Going back to the Baillon Ferrari, or indeed any of the cars from that collection, those that can be restored should be. The Ferrari has many incorrect later modifications, the engine and chassis should be completely restored mechanically, replacing old fuel lines and wiring etc. At Retromobile this year a restoration shop proudly displayed a Baillon Talbot they are rebuilding. This will show us… Continue reading
More and more we see cars being presented in scruffy, patinated condition. Whether because they were dragged out of cold storage that way or ‘restored’ that way. Regardless of the authenticity of the condition, these cars are being made ever more popular and more valuable, largely as a result of the auction companies selling them and the automotive press looking for the next big find.
This push for what I call authentic decay is reaching extreme levels. Case in point, the new owner of the Baillon/Delon Ferrari does not allow it to be driven more than 35 mph to keep the dust from flying off. Dust that accumulated in a Paris garage, not on the estate. The dent in the boot lid is from someone storing magazines, not from an incident during a… Continue reading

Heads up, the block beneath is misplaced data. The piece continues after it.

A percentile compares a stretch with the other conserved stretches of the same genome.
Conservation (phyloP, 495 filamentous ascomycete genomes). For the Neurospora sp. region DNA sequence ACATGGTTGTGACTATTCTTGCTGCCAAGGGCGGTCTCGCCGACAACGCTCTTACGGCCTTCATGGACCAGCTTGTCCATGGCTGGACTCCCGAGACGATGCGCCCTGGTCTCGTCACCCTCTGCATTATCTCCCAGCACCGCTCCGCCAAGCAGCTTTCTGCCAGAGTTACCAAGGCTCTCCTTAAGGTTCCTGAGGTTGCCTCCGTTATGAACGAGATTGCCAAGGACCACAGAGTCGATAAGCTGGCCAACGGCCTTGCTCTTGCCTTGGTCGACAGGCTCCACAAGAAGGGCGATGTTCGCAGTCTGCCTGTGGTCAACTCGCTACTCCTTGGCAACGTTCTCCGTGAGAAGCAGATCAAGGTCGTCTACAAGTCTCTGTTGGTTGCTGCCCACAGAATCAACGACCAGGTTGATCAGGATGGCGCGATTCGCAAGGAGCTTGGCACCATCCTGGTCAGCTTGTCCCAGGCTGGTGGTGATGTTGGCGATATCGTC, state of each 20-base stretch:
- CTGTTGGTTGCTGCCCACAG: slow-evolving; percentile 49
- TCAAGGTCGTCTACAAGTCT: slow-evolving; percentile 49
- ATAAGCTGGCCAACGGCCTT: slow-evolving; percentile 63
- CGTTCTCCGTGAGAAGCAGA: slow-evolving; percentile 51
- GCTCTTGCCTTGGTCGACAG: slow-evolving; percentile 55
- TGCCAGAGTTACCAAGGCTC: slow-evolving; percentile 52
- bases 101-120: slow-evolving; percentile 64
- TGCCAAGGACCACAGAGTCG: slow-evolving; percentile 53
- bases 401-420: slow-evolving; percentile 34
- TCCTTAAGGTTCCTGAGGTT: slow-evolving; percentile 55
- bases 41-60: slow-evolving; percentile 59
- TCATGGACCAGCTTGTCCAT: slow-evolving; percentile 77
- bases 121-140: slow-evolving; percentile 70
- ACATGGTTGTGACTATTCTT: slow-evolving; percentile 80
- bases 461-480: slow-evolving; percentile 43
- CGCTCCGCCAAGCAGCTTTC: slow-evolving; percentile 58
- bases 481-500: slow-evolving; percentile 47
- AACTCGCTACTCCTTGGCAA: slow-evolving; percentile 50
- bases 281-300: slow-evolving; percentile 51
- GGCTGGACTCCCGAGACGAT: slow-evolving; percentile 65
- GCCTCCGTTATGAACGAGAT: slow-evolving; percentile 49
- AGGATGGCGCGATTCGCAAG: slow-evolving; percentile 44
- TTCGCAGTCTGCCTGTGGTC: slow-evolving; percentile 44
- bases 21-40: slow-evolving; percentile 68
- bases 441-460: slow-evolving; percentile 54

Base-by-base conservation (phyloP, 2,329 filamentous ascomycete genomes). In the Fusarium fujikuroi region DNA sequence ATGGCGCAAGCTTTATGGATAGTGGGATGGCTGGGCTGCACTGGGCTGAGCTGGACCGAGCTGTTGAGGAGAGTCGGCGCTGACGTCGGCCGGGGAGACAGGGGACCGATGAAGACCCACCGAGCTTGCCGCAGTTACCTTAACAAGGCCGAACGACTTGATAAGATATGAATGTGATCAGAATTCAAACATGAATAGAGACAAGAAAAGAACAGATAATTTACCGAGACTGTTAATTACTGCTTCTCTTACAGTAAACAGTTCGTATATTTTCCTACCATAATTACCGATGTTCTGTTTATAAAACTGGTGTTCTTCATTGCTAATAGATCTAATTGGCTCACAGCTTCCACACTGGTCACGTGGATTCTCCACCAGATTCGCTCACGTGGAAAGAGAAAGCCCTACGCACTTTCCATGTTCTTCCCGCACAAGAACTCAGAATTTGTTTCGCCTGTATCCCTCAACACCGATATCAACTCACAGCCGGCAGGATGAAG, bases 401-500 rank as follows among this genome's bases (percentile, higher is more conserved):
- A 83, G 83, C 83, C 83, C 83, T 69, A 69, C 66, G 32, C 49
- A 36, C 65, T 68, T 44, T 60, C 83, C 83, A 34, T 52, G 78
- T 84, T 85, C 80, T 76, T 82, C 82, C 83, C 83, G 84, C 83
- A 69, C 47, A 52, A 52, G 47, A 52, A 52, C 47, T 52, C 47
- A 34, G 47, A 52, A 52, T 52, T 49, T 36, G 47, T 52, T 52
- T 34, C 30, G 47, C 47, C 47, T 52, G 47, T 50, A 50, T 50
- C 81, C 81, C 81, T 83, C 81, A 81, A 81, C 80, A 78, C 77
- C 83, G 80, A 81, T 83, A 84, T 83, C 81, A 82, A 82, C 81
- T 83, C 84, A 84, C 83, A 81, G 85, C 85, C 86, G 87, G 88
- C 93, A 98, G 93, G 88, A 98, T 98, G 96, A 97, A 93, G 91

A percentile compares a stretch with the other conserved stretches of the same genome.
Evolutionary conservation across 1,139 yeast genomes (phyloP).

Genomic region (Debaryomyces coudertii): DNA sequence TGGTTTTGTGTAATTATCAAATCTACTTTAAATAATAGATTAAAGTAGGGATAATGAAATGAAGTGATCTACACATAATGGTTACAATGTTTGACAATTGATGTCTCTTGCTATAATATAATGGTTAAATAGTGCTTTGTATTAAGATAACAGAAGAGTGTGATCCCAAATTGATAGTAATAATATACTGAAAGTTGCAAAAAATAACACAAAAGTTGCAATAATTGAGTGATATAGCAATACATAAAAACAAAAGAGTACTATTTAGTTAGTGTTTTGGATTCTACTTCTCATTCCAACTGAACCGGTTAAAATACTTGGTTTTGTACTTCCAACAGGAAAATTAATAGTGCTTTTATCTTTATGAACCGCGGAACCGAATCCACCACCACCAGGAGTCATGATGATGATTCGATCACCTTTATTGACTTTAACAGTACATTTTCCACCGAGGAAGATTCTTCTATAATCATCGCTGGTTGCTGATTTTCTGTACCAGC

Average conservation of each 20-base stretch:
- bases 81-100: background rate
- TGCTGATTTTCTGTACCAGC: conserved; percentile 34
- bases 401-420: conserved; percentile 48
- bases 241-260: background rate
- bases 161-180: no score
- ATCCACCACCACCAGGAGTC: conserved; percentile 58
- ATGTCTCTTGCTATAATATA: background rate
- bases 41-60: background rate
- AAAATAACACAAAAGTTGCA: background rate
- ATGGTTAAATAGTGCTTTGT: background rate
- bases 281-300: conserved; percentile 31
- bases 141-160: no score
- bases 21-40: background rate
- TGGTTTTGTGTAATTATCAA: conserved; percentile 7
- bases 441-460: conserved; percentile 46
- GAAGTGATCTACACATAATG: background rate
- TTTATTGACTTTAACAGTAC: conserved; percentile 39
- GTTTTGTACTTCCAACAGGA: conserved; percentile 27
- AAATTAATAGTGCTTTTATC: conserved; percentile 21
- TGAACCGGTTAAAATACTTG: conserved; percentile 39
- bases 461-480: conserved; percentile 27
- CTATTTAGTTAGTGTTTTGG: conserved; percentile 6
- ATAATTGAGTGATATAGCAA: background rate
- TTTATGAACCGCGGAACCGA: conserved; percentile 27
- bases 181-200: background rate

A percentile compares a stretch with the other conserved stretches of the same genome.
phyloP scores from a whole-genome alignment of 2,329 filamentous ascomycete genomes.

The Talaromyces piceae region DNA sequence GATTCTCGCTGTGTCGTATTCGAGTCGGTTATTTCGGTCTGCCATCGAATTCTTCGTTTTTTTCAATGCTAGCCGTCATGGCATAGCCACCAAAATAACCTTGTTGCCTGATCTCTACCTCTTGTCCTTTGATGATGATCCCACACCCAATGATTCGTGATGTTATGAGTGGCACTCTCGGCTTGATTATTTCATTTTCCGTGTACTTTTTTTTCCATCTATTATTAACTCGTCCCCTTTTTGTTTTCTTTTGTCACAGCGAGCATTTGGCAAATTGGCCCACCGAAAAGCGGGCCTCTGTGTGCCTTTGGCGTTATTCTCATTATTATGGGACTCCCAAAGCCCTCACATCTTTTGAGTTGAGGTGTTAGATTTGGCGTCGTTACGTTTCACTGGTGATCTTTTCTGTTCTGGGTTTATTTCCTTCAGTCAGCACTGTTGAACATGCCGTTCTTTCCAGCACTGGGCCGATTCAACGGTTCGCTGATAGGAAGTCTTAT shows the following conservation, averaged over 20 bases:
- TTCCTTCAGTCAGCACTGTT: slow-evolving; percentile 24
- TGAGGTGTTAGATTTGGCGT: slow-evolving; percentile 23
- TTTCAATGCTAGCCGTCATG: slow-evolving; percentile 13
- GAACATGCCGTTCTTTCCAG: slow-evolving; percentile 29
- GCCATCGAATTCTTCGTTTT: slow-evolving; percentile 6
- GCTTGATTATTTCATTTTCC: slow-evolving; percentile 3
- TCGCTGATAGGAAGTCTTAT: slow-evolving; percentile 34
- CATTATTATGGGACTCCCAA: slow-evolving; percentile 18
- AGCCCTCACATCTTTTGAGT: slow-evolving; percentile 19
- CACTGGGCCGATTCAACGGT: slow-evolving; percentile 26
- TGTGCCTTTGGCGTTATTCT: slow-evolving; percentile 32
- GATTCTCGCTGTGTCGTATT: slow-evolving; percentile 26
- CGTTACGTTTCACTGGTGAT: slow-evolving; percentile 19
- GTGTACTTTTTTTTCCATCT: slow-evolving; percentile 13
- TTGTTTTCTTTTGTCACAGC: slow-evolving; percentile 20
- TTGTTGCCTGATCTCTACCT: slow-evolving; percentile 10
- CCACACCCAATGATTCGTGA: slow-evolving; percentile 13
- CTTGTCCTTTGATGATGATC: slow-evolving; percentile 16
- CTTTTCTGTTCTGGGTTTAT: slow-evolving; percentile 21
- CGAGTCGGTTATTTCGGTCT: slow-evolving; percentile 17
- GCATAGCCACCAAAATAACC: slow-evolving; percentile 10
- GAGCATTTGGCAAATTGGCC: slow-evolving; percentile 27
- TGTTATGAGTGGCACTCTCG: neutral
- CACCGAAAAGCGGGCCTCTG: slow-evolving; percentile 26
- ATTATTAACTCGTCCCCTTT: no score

Other gear came in from Bart Loyens, the Amsterdam stockist, including a correct steering wheel and the lovely Marchal headlamps. “New” brake drums came variously from a friend in Massachusetts and another in Colorado. The latter wouldn’t release his pair until I had arranged for another set for his car to be shipped from England. All this took a bit of doing, but it was fun, also.
The main problem now was that the Bugatti never seemed to get finished, so I finally persuaded Russ Sceli to take it on as one of his projects for 1971. In the fifties, Russ had operated one of the first foreign car dealer-ships in Hartford, and had restored several Bugattis of his own before retiring to the quiet of his hilltop retreat in Canton, Connecticut. Here, he would take on one car at a time in his meticulous garage–! was glad to have the T-40 in his care. Russ took everything apart, and… Continue reading